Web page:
You know what? The beauty blogging world have had the knee-jerk reaction of condemning the use of an impoverished and traumatised town, exploited for a fashion line - or worse, a makeup line! - but I have to tentatively disagree. Looking at the collection, it is clear that the sisters have genuinely absorbed the atmosphere and distilled the misery and beauty of the area. They transcend the stereotype of Juarez and come out with a haunted, stifled beauty. In an age where we are hardened to news articles reporting death (in fact just yesterday in Juarez drug hitmen killed 17 at a party), not to mention troops being killed in Afghanistan; suicide bombs; crazed gunmen - these reports and the language become hackneyed. Until the context is misappropriated, then, suddenly, our senses come alive.
Perhaps MAC and Rodarte were oblivious to the outrage they stirred. Perhaps MAC thought Viva Glam gave them carte blanche. But I think both deliberately set out to achieve a social commentary, they just misjudged their audience. In fashion, where Alexander McQueen and countless others already paved the way for fashion to be allowed to reference tragedy and death and any issue which inspires, makeup is not afforded the same lenience. It appears makeup is not allowed to be as complex as fashion: makeup is its poor, simple sister, merely there to be pretty or flatly artistic. I refute this, and moreover I welcome makeup houses to step away from the tired sexual double-entendres.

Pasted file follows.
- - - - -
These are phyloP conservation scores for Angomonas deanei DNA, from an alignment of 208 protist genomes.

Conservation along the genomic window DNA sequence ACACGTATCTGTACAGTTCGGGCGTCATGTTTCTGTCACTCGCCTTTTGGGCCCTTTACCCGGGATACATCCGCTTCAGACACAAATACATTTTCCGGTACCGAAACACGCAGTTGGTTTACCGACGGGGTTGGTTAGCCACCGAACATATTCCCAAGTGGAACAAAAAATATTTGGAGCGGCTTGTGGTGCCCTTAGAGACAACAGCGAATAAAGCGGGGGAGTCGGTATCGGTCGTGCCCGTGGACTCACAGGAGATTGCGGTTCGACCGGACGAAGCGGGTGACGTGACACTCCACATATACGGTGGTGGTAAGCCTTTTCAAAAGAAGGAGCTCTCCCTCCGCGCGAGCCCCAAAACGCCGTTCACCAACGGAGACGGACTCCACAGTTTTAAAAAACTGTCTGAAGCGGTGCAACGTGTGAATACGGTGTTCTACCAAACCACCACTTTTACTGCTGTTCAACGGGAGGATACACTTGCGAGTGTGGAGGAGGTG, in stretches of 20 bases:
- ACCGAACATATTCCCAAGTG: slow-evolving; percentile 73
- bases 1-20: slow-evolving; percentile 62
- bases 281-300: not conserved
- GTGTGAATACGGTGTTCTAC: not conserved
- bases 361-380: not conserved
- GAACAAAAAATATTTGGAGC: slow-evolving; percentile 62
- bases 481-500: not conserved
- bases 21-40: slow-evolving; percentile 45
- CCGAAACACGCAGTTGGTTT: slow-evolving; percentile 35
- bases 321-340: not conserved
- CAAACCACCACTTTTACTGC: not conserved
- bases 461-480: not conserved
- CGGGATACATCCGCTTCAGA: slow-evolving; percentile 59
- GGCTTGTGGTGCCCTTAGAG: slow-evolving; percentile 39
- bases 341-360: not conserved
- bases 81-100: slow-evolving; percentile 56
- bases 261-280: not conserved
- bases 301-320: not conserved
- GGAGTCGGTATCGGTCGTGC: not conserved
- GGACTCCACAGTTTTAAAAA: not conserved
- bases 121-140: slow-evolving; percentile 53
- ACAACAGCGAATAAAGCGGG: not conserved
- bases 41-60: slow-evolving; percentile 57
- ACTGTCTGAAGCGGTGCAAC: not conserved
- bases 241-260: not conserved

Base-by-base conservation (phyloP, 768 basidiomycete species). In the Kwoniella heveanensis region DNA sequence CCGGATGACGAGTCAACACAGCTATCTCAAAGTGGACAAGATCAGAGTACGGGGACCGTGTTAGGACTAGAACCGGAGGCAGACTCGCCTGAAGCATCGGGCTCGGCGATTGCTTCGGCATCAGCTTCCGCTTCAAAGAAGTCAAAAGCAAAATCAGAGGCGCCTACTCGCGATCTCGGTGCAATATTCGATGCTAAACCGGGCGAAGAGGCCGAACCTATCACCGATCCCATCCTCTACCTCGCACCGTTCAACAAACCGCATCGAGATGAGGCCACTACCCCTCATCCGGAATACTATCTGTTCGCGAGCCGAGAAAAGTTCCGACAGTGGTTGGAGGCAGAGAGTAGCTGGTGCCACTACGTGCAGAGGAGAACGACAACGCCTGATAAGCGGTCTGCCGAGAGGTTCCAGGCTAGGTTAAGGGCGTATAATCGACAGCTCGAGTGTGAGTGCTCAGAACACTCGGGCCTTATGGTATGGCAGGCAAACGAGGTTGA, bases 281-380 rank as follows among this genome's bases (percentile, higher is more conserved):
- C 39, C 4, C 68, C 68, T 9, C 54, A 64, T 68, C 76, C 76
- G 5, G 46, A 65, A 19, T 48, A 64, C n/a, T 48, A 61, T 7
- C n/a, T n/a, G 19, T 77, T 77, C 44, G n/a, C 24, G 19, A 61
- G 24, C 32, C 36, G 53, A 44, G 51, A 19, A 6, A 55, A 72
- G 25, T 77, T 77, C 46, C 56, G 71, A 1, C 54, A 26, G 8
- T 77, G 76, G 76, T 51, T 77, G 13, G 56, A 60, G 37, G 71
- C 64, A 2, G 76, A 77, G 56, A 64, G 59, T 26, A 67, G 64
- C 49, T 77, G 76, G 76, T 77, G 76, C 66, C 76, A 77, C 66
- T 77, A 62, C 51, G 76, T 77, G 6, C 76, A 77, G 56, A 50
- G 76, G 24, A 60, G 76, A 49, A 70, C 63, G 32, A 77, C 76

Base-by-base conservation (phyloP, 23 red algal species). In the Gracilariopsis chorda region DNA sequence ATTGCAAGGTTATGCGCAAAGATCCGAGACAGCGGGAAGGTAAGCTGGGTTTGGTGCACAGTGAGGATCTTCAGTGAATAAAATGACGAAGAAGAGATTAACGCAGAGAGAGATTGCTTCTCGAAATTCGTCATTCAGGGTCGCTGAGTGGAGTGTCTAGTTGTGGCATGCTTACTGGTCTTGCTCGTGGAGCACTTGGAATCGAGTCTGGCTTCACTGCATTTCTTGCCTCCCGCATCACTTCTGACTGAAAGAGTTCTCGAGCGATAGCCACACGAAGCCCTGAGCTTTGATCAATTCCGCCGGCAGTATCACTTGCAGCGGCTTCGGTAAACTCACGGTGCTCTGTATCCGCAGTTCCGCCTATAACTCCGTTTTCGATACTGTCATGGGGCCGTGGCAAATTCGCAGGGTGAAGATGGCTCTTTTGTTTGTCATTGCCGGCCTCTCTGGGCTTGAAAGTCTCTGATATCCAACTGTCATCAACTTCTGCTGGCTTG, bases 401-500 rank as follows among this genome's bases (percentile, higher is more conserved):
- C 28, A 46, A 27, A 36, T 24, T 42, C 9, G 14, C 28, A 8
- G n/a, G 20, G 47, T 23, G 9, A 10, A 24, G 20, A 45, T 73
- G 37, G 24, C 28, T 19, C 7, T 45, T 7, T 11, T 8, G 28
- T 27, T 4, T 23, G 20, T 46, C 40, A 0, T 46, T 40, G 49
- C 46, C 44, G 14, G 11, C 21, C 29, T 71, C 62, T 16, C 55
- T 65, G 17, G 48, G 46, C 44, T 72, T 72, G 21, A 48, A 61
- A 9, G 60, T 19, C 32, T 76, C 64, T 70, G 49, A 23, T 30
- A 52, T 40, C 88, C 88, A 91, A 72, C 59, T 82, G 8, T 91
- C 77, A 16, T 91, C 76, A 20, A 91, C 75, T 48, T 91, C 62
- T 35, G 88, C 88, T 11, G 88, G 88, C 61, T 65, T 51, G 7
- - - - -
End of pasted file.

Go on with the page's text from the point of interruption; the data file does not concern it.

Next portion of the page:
Of course both Rodarte and MAC are businesses, and there is an undeniable edge of exploitation. This would have been eliminated if at the outset the collection had been introduced as a charitable project. It appears neither realised that they had to justify their inspiration. But the fact still remains, that we are all now aware of this sorrowful town.
The collection itself looks wonderful for pale skins, and I also think the ghostly and sad promo image is fitting. Juarez is not the only part of Mexico that Rodarte could have found when searching for their heritage, but that place affected them and they used their artistic senses to translate the emotion. Pretty pictures are all very well, but sometimes it is only by searching into the abyss that you can find depth of beauty.